Supreme Court hears case of man who offered non-citizens adult adoptions

Washington –

The Supreme Court on Monday falsely claimed that a man convicted of violating immigration law by offering an adult adoption would lead him to citizenship.

Attorneys for Helaman Hansen told the judge during his nearly 90-minute argument that the law he was convicted of was too broad. However, a particularly conservative majority in the court seemed ready to conclude otherwise, in favor of the government.

Judge Neil Gorsuch said the law “has been on the books for 70 years” even without some of the issues Hansen’s lawyers were concerned about. He also expressed no sympathy for Hansen himself, who said he “takes advantage of very vulnerable people.”

Gorsuch said, “He had every intention of staying here for these people to receive money without any real prospect of obtaining citizenship.”

The case says that someone like Hansen who “encourages or induces” noncitizens to enter or remain in the United States illegally could be sentenced to up to five years in prison. It has to do with a passage of federal immigration law.

Between 2012 and 2016, Hansen, who lived in Elk Grove, near Sacramento, California, tricked hundreds of noncitizens into believing he could guarantee them a path to citizenship through adult adoption, according to the federal government. I let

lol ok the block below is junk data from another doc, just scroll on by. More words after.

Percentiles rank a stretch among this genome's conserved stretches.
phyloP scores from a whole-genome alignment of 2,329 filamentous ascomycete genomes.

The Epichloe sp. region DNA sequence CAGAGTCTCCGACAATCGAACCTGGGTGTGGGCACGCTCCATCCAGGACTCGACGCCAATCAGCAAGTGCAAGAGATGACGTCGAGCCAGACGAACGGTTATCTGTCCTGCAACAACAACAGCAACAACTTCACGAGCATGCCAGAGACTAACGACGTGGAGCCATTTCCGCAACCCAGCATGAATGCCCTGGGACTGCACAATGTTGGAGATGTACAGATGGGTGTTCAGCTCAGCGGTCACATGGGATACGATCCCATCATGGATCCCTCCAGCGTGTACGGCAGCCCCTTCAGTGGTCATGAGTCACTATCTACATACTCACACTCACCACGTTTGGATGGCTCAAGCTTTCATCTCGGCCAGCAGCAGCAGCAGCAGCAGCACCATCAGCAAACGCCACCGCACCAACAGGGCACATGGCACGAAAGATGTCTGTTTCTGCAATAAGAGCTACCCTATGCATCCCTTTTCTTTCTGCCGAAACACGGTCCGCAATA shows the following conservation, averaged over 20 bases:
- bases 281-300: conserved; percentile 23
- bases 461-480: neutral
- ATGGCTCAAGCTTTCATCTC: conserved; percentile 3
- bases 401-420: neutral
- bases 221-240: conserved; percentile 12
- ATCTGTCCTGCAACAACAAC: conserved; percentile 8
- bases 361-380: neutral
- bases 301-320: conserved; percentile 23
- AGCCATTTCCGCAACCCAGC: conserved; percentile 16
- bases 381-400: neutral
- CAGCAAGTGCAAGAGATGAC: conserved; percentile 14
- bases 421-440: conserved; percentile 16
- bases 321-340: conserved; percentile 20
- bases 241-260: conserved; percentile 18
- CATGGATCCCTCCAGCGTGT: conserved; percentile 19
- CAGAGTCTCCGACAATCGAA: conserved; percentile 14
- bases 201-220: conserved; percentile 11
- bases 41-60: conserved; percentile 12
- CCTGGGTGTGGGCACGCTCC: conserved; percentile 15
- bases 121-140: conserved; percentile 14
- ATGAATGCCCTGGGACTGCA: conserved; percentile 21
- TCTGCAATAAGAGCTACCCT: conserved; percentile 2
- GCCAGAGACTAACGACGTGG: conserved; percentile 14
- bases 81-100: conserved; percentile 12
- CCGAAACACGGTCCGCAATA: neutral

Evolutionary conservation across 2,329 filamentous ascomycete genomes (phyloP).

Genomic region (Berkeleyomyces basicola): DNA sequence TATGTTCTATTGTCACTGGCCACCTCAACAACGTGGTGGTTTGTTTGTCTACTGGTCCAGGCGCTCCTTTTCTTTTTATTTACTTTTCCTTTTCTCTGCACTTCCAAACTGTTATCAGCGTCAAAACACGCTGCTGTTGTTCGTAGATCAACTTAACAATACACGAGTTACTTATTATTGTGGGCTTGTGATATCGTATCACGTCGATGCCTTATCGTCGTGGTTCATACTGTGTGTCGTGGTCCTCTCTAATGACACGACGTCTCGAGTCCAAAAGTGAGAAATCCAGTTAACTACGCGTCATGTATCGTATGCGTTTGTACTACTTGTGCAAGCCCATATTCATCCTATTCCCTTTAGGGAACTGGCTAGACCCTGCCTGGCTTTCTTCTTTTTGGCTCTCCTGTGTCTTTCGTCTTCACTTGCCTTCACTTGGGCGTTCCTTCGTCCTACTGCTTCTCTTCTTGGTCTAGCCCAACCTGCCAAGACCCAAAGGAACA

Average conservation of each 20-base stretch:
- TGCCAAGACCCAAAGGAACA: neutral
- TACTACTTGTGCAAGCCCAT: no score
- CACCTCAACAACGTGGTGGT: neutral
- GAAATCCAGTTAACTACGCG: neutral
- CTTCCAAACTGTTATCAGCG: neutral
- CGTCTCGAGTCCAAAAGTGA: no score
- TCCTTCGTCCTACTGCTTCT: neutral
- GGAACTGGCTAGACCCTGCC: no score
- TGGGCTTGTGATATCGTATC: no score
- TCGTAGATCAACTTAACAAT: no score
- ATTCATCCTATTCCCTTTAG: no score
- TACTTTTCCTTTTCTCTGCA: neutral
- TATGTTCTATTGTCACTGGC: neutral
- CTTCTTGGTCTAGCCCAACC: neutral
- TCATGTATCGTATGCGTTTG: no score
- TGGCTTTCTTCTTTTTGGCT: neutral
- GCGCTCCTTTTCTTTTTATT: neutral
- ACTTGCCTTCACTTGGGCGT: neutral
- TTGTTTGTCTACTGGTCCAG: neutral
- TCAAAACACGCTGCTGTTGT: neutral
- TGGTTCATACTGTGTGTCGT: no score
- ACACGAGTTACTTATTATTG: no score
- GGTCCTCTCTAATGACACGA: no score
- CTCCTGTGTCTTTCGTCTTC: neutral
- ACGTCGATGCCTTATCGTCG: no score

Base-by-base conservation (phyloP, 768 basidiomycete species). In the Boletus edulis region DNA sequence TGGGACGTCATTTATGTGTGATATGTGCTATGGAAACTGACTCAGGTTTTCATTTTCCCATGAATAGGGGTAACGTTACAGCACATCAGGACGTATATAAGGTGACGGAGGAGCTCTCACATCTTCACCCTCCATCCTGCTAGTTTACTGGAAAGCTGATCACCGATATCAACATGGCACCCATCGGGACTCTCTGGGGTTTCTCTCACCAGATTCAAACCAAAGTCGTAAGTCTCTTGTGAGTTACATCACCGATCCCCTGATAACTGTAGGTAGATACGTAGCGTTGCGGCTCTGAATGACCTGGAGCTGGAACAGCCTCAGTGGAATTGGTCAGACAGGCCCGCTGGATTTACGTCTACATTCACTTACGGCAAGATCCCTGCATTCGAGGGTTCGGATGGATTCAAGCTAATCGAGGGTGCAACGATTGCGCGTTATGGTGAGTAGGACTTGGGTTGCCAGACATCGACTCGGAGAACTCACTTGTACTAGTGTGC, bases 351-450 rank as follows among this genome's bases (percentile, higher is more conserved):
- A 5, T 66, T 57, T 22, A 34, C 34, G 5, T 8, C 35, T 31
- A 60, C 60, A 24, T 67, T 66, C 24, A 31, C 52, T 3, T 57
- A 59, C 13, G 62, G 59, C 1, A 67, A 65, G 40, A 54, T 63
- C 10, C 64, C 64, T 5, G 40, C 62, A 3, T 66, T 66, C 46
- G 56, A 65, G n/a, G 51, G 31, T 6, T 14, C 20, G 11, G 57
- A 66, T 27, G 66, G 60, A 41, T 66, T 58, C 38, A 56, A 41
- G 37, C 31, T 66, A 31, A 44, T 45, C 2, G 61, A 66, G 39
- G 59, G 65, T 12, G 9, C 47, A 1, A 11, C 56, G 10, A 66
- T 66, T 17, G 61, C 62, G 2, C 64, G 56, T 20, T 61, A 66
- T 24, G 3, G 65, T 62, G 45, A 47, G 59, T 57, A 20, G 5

Under Hansen’s promise, people entered and stayed in the United States in violation of the law, officials said. The government says at least 471 of his people paid him his $10,000 out of his $550, and in total he raised more than $1.8 million.

Hansen was eventually convicted of encouragement and fraud. He was sentenced to 10 years in prison for encouragement and another 20 years for fraud. However, a federal appeals court overturned those convictions, holding that the encouragement statute was broad and violated the Free Speech Clause of the First Amendment.

Three liberal Supreme Court justices appeared more concerned about the scope of the law. Justice Elena Cagan asked, “What happens to all cases if a lawyer, doctor, neighbor, friend, or teacher says to a foreigner, ‘I really think you should stay. prosecuted under the law.

But Brian Fletcher, an endorser of the Biden administration, said it wasn’t the kind of case the government would pursue, pointing to the government’s decades-long history of using the law. He seemed to believe that explanation.

Judgment in US v. Helaman Hansen, 22-179 is expected by the end of June.

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